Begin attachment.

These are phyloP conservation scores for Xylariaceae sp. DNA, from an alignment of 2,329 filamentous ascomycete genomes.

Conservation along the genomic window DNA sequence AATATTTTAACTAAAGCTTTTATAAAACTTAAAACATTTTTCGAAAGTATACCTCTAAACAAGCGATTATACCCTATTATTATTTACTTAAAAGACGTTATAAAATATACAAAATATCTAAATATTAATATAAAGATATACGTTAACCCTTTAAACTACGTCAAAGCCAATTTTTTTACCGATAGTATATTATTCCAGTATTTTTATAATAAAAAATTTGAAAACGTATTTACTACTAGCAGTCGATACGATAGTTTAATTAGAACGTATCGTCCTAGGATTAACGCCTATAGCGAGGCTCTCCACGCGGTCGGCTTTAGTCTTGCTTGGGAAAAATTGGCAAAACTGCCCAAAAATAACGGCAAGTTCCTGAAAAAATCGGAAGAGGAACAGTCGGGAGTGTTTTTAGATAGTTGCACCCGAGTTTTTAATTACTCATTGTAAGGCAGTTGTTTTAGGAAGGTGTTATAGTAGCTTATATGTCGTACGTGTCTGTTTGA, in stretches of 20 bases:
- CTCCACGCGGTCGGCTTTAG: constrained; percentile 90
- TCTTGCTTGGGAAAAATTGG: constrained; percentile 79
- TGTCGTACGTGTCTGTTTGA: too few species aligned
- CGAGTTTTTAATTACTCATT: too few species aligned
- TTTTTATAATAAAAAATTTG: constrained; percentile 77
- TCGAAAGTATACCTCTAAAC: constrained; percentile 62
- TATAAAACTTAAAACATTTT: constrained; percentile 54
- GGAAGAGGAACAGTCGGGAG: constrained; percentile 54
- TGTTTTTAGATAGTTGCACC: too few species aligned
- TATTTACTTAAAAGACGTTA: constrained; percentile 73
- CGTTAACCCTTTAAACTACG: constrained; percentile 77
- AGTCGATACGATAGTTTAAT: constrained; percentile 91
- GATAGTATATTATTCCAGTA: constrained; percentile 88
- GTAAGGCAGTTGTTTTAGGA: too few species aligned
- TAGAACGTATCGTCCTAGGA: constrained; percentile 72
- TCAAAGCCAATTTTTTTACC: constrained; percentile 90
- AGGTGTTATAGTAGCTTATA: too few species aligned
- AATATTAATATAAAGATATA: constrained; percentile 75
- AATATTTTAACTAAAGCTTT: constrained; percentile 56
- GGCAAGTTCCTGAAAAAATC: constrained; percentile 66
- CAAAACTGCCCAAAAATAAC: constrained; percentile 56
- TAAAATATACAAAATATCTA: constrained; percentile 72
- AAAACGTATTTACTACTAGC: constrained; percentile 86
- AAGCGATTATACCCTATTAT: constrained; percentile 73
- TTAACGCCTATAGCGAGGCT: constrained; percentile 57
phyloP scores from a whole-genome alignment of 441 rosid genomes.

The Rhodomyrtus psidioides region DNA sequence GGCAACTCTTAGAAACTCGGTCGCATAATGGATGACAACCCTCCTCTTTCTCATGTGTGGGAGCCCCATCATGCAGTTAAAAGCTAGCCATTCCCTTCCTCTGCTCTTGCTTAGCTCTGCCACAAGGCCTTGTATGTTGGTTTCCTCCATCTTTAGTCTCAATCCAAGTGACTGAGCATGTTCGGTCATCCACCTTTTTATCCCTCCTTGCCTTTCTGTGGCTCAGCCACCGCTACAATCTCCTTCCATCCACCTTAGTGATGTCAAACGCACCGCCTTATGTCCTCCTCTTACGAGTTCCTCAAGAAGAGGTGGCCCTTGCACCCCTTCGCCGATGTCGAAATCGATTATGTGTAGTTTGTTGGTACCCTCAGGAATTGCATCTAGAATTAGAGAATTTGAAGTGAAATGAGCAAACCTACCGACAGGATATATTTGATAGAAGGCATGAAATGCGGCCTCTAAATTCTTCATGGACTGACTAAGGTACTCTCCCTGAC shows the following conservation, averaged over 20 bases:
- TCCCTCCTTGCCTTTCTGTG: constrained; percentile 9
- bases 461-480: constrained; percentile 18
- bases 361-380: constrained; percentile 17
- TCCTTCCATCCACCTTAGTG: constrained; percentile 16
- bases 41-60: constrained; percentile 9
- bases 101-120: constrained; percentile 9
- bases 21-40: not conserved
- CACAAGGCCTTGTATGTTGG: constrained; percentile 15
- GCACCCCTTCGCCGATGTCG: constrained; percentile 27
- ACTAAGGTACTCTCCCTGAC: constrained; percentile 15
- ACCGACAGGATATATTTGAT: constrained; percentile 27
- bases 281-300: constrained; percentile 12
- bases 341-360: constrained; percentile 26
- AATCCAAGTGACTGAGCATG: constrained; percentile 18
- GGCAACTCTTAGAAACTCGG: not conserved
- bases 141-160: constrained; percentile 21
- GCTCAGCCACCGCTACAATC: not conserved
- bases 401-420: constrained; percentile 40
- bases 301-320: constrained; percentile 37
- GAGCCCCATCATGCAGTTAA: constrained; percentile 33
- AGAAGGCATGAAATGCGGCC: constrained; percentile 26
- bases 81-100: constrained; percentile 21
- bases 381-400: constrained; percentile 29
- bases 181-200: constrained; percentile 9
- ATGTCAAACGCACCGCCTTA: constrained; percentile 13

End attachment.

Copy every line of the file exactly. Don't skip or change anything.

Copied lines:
These are phyloP conservation scores for Xylariaceae sp. DNA, from an alignment of 2,329 filamentous ascomycete genomes.

Conservation along the genomic window DNA sequence AATATTTTAACTAAAGCTTTTATAAAACTTAAAACATTTTTCGAAAGTATACCTCTAAACAAGCGATTATACCCTATTATTATTTACTTAAAAGACGTTATAAAATATACAAAATATCTAAATATTAATATAAAGATATACGTTAACCCTTTAAACTACGTCAAAGCCAATTTTTTTACCGATAGTATATTATTCCAGTATTTTTATAATAAAAAATTTGAAAACGTATTTACTACTAGCAGTCGATACGATAGTTTAATTAGAACGTATCGTCCTAGGATTAACGCCTATAGCGAGGCTCTCCACGCGGTCGGCTTTAGTCTTGCTTGGGAAAAATTGGCAAAACTGCCCAAAAATAACGGCAAGTTCCTGAAAAAATCGGAAGAGGAACAGTCGGGAGTGTTTTTAGATAGTTGCACCCGAGTTTTTAATTACTCATTGTAAGGCAGTTGTTTTAGGAAGGTGTTATAGTAGCTTATATGTCGTACGTGTCTGTTTGA, in stretches of 20 bases:
- CTCCACGCGGTCGGCTTTAG: constrained; percentile 90
- TCTTGCTTGGGAAAAATTGG: constrained; percentile 79
- TGTCGTACGTGTCTGTTTGA: too few species aligned
- CGAGTTTTTAATTACTCATT: too few species aligned
- TTTTTATAATAAAAAATTTG: constrained; percentile 77
- TCGAAAGTATACCTCTAAAC: constrained; percentile 62
- TATAAAACTTAAAACATTTT: constrained; percentile 54
- GGAAGAGGAACAGTCGGGAG: constrained; percentile 54
- TGTTTTTAGATAGTTGCACC: too few species aligned
- TATTTACTTAAAAGACGTTA: constrained; percentile 73
- CGTTAACCCTTTAAACTACG: constrained; percentile 77
- AGTCGATACGATAGTTTAAT: constrained; percentile 91
- GATAGTATATTATTCCAGTA: constrained; percentile 88
- GTAAGGCAGTTGTTTTAGGA: too few species aligned
- TAGAACGTATCGTCCTAGGA: constrained; percentile 72
- TCAAAGCCAATTTTTTTACC: constrained; percentile 90
- AGGTGTTATAGTAGCTTATA: too few species aligned
- AATATTAATATAAAGATATA: constrained; percentile 75
- AATATTTTAACTAAAGCTTT: constrained; percentile 56
- GGCAAGTTCCTGAAAAAATC: constrained; percentile 66
- CAAAACTGCCCAAAAATAAC: constrained; percentile 56
- TAAAATATACAAAATATCTA: constrained; percentile 72
- AAAACGTATTTACTACTAGC: constrained; percentile 86
- AAGCGATTATACCCTATTAT: constrained; percentile 73
- TTAACGCCTATAGCGAGGCT: constrained; percentile 57
phyloP scores from a whole-genome alignment of 441 rosid genomes.

The Rhodomyrtus psidioides region DNA sequence GGCAACTCTTAGAAACTCGGTCGCATAATGGATGACAACCCTCCTCTTTCTCATGTGTGGGAGCCCCATCATGCAGTTAAAAGCTAGCCATTCCCTTCCTCTGCTCTTGCTTAGCTCTGCCACAAGGCCTTGTATGTTGGTTTCCTCCATCTTTAGTCTCAATCCAAGTGACTGAGCATGTTCGGTCATCCACCTTTTTATCCCTCCTTGCCTTTCTGTGGCTCAGCCACCGCTACAATCTCCTTCCATCCACCTTAGTGATGTCAAACGCACCGCCTTATGTCCTCCTCTTACGAGTTCCTCAAGAAGAGGTGGCCCTTGCACCCCTTCGCCGATGTCGAAATCGATTATGTGTAGTTTGTTGGTACCCTCAGGAATTGCATCTAGAATTAGAGAATTTGAAGTGAAATGAGCAAACCTACCGACAGGATATATTTGATAGAAGGCATGAAATGCGGCCTCTAAATTCTTCATGGACTGACTAAGGTACTCTCCCTGAC shows the following conservation, averaged over 20 bases:
- TCCCTCCTTGCCTTTCTGTG: constrained; percentile 9
- bases 461-480: constrained; percentile 18
- bases 361-380: constrained; percentile 17
- TCCTTCCATCCACCTTAGTG: constrained; percentile 16
- bases 41-60: constrained; percentile 9
- bases 101-120: constrained; percentile 9
- bases 21-40: not conserved
- CACAAGGCCTTGTATGTTGG: constrained; percentile 15
- GCACCCCTTCGCCGATGTCG: constrained; percentile 27
- ACTAAGGTACTCTCCCTGAC: constrained; percentile 15
- ACCGACAGGATATATTTGAT: constrained; percentile 27
- bases 281-300: constrained; percentile 12
- bases 341-360: constrained; percentile 26
- AATCCAAGTGACTGAGCATG: constrained; percentile 18
- GGCAACTCTTAGAAACTCGG: not conserved
- bases 141-160: constrained; percentile 21
- GCTCAGCCACCGCTACAATC: not conserved
- bases 401-420: constrained; percentile 40
- bases 301-320: constrained; percentile 37
- GAGCCCCATCATGCAGTTAA: constrained; percentile 33
- AGAAGGCATGAAATGCGGCC: constrained; percentile 26
- bases 81-100: constrained; percentile 21
- bases 381-400: constrained; percentile 29
- bases 181-200: constrained; percentile 9
- ATGTCAAACGCACCGCCTTA: constrained; percentile 13